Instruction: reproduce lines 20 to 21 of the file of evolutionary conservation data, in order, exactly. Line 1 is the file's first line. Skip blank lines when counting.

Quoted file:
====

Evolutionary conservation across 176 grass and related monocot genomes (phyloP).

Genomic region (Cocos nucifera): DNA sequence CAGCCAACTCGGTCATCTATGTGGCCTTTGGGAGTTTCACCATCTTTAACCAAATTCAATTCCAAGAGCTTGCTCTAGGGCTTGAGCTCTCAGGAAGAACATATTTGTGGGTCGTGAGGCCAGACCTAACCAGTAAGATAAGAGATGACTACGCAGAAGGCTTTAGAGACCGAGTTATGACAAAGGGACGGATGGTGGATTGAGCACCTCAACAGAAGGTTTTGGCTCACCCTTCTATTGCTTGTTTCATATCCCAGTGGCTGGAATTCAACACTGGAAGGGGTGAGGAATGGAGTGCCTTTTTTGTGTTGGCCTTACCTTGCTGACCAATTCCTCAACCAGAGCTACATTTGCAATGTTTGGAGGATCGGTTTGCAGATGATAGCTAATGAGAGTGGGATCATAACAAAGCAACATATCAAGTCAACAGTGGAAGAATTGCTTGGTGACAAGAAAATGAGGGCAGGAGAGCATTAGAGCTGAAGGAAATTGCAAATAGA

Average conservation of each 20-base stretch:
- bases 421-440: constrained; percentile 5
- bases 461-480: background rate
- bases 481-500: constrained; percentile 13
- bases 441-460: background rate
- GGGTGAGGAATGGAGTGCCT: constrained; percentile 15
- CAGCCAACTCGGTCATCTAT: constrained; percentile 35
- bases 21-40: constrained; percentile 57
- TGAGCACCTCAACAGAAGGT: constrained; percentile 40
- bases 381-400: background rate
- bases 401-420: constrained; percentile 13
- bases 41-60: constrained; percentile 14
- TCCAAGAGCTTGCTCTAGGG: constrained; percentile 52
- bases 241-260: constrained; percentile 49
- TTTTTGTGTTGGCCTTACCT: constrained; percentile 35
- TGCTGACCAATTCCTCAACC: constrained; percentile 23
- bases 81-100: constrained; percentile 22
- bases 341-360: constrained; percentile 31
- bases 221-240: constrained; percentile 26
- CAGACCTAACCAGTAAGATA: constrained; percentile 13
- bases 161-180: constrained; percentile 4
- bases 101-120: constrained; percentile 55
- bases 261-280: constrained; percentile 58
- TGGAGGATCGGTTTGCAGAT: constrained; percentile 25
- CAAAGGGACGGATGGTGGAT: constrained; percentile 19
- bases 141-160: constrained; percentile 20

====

- bases 341-360: constrained; percentile 31
- bases 221-240: constrained; percentile 26